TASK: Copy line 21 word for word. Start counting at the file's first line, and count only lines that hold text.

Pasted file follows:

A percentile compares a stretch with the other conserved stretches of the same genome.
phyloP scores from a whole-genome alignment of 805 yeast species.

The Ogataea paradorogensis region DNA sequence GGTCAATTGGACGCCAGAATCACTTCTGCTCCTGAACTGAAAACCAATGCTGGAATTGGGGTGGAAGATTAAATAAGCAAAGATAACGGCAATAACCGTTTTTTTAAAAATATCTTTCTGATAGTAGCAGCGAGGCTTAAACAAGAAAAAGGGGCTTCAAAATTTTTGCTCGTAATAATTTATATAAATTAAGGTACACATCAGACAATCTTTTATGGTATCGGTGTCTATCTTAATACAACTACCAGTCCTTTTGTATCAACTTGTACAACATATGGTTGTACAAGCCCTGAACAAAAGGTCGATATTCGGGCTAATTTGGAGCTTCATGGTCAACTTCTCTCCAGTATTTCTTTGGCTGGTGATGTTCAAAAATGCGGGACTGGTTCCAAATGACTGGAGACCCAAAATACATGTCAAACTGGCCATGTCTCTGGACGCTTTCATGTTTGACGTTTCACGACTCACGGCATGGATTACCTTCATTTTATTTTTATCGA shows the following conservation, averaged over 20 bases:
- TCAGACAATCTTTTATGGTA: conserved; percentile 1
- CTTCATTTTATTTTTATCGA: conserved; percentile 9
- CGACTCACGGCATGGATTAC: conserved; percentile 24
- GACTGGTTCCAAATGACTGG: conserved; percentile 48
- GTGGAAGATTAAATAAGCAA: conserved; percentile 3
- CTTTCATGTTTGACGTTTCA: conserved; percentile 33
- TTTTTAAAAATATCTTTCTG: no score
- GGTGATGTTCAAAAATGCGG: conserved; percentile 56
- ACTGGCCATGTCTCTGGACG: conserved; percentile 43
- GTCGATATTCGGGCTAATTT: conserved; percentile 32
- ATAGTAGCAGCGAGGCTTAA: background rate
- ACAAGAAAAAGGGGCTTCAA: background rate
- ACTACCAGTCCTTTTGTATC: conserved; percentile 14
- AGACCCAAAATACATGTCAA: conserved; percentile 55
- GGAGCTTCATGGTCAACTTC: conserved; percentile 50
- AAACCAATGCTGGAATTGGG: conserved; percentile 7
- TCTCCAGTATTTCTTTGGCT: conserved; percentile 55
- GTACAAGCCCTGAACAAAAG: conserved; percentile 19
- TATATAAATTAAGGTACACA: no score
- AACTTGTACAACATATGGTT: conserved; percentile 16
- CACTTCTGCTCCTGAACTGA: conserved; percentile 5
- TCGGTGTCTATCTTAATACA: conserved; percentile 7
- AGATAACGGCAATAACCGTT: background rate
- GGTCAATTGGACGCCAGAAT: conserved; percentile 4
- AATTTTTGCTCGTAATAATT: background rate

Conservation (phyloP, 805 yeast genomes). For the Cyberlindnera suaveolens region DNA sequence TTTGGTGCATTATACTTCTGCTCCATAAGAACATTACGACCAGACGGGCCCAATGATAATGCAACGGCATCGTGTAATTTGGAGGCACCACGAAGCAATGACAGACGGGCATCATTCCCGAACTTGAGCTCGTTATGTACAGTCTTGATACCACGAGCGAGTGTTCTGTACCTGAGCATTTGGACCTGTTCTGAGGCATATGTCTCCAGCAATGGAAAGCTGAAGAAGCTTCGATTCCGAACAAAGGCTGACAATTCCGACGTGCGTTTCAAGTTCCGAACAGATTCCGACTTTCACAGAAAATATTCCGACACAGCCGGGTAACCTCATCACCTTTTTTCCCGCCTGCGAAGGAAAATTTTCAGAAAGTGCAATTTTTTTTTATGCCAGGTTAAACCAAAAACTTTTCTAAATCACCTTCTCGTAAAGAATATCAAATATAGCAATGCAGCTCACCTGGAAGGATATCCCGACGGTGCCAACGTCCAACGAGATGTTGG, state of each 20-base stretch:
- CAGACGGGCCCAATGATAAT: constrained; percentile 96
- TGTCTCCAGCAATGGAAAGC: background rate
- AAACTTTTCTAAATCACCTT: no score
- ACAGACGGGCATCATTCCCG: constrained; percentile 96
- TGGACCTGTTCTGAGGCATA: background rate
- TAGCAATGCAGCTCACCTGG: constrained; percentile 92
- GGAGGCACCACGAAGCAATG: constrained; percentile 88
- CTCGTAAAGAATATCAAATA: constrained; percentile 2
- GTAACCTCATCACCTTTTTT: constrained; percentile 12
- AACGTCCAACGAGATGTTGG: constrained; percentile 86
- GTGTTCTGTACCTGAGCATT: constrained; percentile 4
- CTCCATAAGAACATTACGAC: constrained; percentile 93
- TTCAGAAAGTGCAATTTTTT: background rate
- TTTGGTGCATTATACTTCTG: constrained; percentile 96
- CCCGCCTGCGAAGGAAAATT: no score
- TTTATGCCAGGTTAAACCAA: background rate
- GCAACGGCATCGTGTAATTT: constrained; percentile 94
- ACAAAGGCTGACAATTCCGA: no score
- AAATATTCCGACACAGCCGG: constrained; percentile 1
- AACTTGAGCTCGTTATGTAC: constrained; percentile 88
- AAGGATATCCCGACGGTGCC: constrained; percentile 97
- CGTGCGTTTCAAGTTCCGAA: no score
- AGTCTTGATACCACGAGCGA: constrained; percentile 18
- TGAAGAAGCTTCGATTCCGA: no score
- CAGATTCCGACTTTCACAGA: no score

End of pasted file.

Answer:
- GTACAAGCCCTGAACAAAAG: conserved; percentile 19